Impartiality

12. You must:

– carry out your responsibilities in a way that is fair, just and equitable and reflects the Civil Service commitment to equality and diversity.

13. You must not:

– act in a way that unjustifiably favours or discriminates against particular individuals or interests.

Political Impartiality

14. You must:

– serve the Government[7], whatever its political persuasion, to the best of your ability in a way which maintains political impartiality and is in line with the requirements of this Code, no matter what your own political beliefs are;

– act in a way which deserves and retains the confidence of Ministers, while at the same time ensuring that you will be able to establish the same relationship with those whom you may be required to serve in some future Government; and

– comply with any restrictions that have been laid down on your political activities.

15. You must not: 

– act in a way that is determined by party political considerations, or use official resources for party political purposes; or

– allow your personal political views to determine any advice you give or your actions.

Rights and responsibilities

16. Your department or agency has a duty to make you aware of this Code and its values. If you believe that you are being required to act in a way which conflicts with this Code, your department or agency must consider your concern, and make sure that you are not penalised for raising it.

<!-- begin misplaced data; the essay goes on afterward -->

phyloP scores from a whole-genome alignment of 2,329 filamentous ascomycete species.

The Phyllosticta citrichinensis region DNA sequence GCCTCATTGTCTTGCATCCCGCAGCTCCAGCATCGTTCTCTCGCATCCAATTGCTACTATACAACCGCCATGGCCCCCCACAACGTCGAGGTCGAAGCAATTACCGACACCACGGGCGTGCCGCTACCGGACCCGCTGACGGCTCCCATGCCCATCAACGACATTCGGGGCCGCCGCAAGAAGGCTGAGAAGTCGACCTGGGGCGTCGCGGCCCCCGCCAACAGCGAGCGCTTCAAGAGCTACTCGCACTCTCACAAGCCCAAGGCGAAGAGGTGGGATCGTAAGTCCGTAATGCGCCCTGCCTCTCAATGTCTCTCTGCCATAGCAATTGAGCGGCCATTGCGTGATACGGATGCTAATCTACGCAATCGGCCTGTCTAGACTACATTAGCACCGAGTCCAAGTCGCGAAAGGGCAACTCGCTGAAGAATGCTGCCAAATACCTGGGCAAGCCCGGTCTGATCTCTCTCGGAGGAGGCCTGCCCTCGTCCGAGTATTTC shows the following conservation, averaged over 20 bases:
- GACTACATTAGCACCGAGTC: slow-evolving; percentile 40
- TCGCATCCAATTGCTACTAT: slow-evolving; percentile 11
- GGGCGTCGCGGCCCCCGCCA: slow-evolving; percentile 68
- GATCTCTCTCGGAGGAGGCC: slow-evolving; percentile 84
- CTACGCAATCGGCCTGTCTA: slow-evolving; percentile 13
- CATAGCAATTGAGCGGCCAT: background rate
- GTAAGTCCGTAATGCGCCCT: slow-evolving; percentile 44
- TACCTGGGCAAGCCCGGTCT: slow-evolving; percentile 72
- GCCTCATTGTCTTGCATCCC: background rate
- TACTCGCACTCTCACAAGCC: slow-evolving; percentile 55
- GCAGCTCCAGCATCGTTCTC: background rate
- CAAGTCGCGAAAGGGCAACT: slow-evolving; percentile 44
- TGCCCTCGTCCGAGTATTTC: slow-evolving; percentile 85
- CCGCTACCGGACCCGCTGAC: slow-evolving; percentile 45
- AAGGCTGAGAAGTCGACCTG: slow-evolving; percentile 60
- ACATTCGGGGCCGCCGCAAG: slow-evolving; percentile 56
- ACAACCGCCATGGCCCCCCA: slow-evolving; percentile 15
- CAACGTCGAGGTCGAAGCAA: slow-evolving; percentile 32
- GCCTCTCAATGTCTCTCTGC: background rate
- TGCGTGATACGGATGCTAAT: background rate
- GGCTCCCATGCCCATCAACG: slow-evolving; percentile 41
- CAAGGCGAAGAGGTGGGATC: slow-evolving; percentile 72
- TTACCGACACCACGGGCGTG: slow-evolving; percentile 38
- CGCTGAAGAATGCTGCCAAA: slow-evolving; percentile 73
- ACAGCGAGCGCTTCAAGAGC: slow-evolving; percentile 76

17.  If you have a concern, you should start by talking to your line manager or someone else in your line management chain. If for any reason you would find this difficult, you should raise the matter with your department’s nominated officers who have been appointed to advise staff on the Code. 

18.  If you become aware of actions by others which you believe conflict with this Code you should report this to your line manager or someone else in your line management chain; alternatively you may wish to seek advice from your nominated officer. You should report evidence of criminal or unlawful activity to the police or other appropriate regulatory authorities.  This Code does not cover HR management issues.

19.  If you have raised a matter covered in paragraphs 16 to 18, in accordance with the relevant procedures[8], and do not receive what you consider to be a reasonable response, you may report the matter to the Civil Service Commission[9]. The Commission will also consider taking a complaint direct. Its address is: 

        3rd Floor, 35 Great Smith Street, London SW1P 3BQ.

        Tel: 020 7276 2613

        email: info@civilservicecommission.org.uk